Last week, George Osbourne , the chancellor of the ex-chequer presented his second budget for the UK since June 2010. The budget was described by Bill Dodwell, head of tax policy at Deloitte, as ‘a remarkably positive for businesses [..]unless you’re an oil company or a bank’.
One of the key issues presented by Mr Osbourne were plans to merge Income tax with National Insurance contributions to simplify the current tax system.
Integrating the two would result in a more streamlined system, reduction of bureaucracy and administration costs for businesses and the government.
But so far it’s only an idea. The government is yet to consult on the options, stages and timing of reforms needed prior to integration. According to Chas Roy-Chowdhury, head of taxation at the Association of Chartered Certified Accountants,”It is a lot easier said than done”. He believes that key considerations would need to include how to prevent people who retired early being charged extra tax, and how to replace the employers’ National Insurance contributions.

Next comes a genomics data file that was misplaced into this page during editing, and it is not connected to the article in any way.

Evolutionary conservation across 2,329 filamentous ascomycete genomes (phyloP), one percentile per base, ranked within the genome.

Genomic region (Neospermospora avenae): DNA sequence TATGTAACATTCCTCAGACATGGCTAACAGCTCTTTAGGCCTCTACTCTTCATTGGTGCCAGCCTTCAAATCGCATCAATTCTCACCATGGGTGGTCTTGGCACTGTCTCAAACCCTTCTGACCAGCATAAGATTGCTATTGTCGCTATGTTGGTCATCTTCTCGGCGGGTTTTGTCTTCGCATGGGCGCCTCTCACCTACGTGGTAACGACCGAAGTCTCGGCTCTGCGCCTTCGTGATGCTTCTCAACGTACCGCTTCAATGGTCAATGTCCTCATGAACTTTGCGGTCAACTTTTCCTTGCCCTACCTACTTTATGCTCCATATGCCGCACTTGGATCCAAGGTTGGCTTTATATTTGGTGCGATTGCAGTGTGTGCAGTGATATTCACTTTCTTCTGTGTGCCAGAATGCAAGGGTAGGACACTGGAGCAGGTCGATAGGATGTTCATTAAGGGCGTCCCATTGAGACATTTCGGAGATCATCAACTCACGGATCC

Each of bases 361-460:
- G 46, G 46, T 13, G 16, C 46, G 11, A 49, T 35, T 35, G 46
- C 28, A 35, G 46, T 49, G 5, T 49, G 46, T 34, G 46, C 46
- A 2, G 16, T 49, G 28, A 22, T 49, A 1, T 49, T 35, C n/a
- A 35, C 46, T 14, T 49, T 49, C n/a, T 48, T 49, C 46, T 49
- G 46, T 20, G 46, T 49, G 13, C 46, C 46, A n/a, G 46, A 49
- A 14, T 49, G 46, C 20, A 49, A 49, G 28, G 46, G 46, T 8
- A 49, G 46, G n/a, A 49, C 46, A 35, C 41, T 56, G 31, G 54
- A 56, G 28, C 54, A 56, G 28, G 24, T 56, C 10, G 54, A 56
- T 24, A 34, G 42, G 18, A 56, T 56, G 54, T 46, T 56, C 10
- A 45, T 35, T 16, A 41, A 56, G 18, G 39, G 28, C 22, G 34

Delloitte’s advisors also share this opinion. They are convinced that despite the longstanding pressure to rationalise income tax and National Insurance, it will be the details that cause the problems. That is presumably why no solutions have been found before now.
Whatever the scope, Delloitte expects a significant amount of consultation on this subject over the coming months and years.